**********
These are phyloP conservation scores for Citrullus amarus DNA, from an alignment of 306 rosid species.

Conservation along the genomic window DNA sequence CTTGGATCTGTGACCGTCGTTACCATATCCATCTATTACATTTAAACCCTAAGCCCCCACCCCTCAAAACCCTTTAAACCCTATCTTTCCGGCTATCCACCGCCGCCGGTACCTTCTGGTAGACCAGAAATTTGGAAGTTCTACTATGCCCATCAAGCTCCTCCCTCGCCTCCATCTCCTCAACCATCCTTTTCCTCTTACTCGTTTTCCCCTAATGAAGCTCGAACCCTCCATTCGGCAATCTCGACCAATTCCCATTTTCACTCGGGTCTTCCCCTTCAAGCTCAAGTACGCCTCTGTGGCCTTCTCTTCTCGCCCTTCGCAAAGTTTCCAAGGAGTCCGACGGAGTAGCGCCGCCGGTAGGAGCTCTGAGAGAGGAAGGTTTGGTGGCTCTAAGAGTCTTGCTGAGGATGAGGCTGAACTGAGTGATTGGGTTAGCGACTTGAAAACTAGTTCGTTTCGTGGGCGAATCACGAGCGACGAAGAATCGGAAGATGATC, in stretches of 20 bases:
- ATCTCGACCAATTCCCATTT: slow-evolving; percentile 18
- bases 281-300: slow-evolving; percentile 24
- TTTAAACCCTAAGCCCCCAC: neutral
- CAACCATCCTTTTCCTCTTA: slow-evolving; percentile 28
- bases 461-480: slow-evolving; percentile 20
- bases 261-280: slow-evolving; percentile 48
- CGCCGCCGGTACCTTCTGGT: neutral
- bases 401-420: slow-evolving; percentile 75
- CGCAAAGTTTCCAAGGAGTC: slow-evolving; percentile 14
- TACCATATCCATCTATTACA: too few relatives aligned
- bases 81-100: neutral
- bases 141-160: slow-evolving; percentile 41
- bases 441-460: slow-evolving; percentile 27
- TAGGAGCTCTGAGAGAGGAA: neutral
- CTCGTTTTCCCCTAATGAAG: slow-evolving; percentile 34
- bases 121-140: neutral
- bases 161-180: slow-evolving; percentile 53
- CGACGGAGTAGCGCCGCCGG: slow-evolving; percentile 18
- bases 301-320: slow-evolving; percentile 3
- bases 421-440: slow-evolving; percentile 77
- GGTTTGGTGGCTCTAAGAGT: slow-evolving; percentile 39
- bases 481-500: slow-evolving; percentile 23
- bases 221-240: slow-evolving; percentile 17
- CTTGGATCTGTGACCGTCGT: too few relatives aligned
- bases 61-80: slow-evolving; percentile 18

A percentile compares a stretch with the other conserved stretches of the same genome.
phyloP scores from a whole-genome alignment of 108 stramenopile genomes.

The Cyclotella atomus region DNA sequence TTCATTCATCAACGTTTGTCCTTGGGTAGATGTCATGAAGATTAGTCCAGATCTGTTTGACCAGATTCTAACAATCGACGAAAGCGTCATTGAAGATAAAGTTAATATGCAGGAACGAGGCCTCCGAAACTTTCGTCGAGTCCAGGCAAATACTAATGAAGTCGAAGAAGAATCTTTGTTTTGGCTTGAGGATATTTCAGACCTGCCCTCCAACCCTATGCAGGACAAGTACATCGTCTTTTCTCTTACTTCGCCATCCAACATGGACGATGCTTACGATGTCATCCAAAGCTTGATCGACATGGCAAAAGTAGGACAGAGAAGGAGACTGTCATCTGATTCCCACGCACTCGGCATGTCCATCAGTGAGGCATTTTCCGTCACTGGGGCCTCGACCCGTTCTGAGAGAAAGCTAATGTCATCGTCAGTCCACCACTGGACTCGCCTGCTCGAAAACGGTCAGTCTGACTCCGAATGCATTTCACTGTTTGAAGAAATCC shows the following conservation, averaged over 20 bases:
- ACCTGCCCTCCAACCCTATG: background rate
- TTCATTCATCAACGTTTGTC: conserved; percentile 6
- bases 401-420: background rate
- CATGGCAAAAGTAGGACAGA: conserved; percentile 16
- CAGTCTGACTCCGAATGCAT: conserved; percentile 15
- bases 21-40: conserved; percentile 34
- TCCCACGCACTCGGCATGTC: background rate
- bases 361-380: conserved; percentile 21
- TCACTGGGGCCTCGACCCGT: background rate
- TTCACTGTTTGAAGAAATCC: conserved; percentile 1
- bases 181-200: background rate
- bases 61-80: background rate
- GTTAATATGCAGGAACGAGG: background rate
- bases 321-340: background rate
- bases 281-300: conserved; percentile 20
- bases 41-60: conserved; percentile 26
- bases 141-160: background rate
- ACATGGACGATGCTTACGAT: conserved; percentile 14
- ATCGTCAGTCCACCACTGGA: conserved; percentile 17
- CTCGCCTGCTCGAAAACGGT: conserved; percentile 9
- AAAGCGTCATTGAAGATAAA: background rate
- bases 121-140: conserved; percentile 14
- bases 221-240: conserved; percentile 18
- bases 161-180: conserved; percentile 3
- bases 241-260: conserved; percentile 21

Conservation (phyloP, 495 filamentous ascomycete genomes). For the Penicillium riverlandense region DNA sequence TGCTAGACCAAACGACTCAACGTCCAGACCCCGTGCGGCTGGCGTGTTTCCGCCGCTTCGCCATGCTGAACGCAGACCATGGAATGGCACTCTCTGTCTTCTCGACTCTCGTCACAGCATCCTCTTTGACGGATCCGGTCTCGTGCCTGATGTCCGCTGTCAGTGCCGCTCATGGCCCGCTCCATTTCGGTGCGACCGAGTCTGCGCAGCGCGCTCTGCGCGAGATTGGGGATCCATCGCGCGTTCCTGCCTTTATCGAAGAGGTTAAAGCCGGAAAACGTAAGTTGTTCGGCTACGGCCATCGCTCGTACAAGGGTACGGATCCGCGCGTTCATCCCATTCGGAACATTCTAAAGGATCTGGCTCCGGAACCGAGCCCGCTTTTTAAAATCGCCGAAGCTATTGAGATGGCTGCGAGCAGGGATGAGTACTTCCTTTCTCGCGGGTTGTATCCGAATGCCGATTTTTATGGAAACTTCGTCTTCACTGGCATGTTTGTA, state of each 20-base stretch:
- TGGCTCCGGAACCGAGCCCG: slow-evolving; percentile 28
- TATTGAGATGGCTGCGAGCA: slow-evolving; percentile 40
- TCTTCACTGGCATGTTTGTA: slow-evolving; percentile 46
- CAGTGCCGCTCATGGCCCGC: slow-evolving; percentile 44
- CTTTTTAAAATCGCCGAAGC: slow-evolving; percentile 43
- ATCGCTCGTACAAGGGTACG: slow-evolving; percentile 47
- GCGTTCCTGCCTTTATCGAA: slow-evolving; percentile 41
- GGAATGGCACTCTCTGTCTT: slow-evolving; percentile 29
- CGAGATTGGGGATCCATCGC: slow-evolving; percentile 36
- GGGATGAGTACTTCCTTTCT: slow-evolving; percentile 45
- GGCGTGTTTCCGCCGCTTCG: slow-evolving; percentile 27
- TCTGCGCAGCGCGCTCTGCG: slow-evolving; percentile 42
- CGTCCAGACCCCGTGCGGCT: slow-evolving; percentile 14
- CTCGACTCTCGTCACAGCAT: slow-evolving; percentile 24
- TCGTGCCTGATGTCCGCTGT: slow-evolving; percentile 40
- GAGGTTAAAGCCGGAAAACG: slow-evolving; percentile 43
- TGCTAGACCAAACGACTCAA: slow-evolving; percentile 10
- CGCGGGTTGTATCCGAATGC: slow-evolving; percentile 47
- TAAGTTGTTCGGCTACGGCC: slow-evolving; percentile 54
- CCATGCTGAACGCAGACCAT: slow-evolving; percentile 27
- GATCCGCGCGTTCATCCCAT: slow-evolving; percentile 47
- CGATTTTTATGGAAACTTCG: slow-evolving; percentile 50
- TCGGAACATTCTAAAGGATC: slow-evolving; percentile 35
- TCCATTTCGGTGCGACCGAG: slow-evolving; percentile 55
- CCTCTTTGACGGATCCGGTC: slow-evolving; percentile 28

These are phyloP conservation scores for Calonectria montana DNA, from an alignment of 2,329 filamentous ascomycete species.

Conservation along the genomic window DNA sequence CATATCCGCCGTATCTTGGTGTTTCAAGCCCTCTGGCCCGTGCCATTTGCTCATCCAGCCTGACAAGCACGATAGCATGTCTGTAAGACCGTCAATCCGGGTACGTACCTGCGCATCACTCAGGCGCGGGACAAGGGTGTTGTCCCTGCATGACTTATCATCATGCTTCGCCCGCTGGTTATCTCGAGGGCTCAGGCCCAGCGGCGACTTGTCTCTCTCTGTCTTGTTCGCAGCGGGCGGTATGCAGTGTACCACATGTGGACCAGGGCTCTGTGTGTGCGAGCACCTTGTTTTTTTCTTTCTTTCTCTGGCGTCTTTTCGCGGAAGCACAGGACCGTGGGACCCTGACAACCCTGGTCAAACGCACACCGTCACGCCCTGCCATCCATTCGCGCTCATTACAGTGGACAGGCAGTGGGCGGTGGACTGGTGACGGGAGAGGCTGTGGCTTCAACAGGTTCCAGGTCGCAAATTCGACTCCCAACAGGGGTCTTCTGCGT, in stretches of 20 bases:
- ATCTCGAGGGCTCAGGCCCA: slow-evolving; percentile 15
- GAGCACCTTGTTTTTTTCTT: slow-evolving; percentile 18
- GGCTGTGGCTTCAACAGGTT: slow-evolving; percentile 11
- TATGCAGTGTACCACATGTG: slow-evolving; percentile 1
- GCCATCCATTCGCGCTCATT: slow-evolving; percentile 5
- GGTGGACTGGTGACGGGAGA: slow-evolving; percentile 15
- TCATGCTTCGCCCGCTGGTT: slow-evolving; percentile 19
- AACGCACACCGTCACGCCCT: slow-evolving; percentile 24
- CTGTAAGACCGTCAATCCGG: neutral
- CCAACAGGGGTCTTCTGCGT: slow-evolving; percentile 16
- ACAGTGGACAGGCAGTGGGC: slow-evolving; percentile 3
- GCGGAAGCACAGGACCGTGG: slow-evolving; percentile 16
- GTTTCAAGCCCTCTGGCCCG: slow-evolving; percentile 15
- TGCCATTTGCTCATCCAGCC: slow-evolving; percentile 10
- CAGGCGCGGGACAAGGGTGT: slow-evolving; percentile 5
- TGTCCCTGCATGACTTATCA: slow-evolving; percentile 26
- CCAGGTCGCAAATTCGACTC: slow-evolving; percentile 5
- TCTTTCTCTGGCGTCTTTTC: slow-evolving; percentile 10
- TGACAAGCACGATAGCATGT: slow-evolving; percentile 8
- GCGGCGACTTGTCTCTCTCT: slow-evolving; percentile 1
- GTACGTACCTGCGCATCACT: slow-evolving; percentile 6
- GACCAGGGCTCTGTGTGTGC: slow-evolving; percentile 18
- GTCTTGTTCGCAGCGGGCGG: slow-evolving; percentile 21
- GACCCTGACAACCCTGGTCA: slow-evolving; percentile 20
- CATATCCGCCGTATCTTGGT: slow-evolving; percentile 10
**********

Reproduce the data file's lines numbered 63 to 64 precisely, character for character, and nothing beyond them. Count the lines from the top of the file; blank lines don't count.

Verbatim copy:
- GCGTTCCTGCCTTTATCGAA: slow-evolving; percentile 41
- GGAATGGCACTCTCTGTCTT: slow-evolving; percentile 29